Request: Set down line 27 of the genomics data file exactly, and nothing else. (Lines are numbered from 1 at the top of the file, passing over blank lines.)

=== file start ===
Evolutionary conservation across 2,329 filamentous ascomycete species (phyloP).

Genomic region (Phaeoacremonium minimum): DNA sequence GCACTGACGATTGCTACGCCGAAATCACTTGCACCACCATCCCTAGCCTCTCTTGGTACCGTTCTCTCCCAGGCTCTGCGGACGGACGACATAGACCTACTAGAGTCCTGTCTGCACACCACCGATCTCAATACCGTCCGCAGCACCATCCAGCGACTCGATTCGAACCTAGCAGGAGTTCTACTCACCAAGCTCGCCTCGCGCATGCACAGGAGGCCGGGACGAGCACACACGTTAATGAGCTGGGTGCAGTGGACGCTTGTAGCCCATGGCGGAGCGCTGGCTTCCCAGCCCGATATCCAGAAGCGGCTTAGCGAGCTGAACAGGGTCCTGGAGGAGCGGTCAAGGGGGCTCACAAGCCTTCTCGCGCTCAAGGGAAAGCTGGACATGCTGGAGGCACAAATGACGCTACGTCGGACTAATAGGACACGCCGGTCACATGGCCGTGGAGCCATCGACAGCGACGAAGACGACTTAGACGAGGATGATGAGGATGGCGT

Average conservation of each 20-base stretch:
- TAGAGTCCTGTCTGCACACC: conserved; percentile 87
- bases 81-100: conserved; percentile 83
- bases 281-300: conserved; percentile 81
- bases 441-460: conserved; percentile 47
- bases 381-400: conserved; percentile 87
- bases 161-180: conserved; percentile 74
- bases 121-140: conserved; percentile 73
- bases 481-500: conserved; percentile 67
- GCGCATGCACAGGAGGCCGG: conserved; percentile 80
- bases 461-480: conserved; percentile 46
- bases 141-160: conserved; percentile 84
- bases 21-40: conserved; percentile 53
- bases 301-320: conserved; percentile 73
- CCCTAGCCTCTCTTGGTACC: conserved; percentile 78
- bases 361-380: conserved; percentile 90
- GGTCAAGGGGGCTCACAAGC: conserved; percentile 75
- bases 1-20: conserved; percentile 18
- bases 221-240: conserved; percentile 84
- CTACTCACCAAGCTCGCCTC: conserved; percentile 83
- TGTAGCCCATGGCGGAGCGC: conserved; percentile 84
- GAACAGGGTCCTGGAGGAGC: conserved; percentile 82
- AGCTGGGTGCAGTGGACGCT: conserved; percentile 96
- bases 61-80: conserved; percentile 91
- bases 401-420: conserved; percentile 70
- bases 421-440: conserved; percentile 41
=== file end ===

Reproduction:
- bases 401-420: conserved; percentile 70